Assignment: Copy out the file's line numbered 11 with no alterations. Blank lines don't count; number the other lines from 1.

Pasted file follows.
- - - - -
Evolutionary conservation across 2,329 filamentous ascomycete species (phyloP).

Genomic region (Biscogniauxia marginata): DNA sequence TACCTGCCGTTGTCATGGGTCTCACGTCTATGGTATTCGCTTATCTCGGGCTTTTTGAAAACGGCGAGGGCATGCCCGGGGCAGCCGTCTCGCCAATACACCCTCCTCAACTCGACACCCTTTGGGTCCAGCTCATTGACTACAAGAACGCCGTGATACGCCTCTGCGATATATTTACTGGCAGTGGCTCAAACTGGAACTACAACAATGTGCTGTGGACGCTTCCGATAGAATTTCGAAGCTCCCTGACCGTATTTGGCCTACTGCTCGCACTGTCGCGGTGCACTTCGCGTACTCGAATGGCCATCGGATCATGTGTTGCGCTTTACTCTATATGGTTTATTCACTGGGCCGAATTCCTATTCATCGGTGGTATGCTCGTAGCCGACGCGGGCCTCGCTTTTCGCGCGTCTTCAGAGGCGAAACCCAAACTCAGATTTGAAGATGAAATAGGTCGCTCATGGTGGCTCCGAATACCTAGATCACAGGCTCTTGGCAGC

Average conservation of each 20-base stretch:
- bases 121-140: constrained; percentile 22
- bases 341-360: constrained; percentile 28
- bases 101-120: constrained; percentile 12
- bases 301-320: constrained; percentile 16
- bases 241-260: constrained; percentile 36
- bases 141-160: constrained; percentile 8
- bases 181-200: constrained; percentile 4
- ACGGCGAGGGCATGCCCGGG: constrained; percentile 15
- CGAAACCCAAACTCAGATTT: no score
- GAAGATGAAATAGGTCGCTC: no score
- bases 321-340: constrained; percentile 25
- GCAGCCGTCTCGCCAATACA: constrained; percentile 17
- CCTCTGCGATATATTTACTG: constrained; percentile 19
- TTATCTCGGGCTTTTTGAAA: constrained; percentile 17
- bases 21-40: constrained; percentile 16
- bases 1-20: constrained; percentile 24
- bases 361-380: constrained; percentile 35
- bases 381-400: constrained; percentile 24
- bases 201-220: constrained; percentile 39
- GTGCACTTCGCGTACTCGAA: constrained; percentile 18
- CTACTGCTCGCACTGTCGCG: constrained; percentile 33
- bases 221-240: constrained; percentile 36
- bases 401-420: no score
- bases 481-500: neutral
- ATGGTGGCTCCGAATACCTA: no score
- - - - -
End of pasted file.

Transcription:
- ACGGCGAGGGCATGCCCGGG: constrained; percentile 15